A system with APIs is designed to fulfill the assumption that each of the routines will be called only limited times per day and this can provide a viable solution to such attacks. But the number of calls might increase due to programmatic retries if the API fails to respond in a timely manner. Also, the number of API calls may increase in situations when debug or trouble-shooting procedures are performed. Even with troubleshooting, the maximum threshold is not expected to go beyond a defined number of calls per day.
Here, we can make a rudimentary assumption – that if an API call is invoked more than 100 times, then it may constitute a DoS/DDoS attack. The ML algorithm can then be trained using logging data to classify if the system is under attack based on certain attributes.
The logs generated by various microservices are continuously monitored using log monitoring tools such as Fluentd. Various attributes, such as client IP address, API request and date and time, are retrieved from the acquired log data.
This information can be fed into a preprocessor in real time, which calculates the number of hits on a certain API for a given date and time, and client IP address. There can be situations where multiple machines are used to attack multiple APIs exposed by a target. Every industry that uses API, especially applications that deal with sensitive information, can be impacted by DoS or DDoS attacks. These attacks are not just used for denying services to a consumer; an attacker can use it for sending malware with the intent of gathering sensitive data.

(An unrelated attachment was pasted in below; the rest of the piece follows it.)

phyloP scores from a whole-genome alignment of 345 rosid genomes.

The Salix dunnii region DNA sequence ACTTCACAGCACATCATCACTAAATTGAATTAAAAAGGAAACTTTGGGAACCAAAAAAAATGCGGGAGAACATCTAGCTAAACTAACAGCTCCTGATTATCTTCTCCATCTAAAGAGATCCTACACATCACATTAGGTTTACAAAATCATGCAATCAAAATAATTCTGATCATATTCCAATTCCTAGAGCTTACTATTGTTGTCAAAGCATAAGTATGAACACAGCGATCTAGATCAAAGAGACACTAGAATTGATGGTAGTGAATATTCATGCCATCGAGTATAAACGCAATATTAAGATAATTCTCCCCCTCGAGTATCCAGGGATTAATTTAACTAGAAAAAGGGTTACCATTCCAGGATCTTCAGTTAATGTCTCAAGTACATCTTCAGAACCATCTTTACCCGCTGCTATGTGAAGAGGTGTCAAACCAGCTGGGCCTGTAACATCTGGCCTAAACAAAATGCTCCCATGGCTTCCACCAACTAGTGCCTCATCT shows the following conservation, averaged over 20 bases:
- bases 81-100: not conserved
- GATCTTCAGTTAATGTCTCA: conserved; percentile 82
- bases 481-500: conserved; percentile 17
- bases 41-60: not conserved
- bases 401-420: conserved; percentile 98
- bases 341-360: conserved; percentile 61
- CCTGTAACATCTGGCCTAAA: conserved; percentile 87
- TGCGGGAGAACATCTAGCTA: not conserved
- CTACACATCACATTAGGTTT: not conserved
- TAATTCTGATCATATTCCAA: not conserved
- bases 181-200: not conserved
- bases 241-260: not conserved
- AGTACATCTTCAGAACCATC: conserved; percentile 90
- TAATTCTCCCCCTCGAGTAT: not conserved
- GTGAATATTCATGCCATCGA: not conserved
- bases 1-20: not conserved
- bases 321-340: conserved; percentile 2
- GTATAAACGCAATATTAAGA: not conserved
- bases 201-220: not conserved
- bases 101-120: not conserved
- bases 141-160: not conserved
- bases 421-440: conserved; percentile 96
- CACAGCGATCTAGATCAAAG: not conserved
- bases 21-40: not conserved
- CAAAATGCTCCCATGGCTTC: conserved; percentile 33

Machine Learning algorithms can be used to train and detect if there has been a DoS/DDoS attack. As soon as the attack is detected, an email notification can be sent to the security engineers. Any classification algorithm can be used to categorize if it is a DoS/DDoS attack or not. One example of a classification algorithm is Support Vector Machine (SVM) which is a supervised learning method that analyses data and recognizes patterns.
With increase in attacks, early detection is the best solution
According to data by cybersecurity firm Kaspersky, the number of DDoS attacks rose by a third in the third quarter of 2019. In its survey it observed that DDoS attacks are the second most expensive type of cyberattacks targeting small and medium sized businesses, and the average cost of such breaches is estimated to be $138,000.
With cybercrime mushrooming across the world, the players are not just limited to seasoned criminals, and traditional methods are giving way to sophisticated techniques.
Perhaps one of the strongest indicators of the escalation of such activities is the growth of the DoS/DDoS attack solution market, which is estimated to increase from $900 mn in 2019 to $9 billion in 2025.
The most recent DDoS attacks have been observed to hijack connected devices such as webcams, baby phones, routers, vacuum robots, etc. to launch their attacks.
The number of devices remotely controllable via apps is growing exponentially and the Internet of Things (IoT) is expected to easily surpass 20 billion connected devices by the end of 2020.
Current IoT system follows a centralized architecture that makes it more prone to DoS or DDoS attacks. Blockchain technology can be used to enable creation of IoT networks that are peer-to-peer (P2P) and trustless. This removes the possibility of centralized single point of failure. An attacker’s Command & Control server will not be able to gain access to publish the DDoS attack instructions because of the P2P network of blockchain.
Since we cannot control when, where or how an attack may come our way, and absolute prevention against these cannot be guaranteed yet, our best shot for now is early detection which will help mitigate the risk of irreparable damage such incidents can cause.
Organizations can use existing solutions or build their own to detect cyberattacks at a very early stage to minimize the impact. Any system that requires minimal human intervention would be ideal.

(The author is Member Technical Staff, NetApp and the views expressed in this article are her own)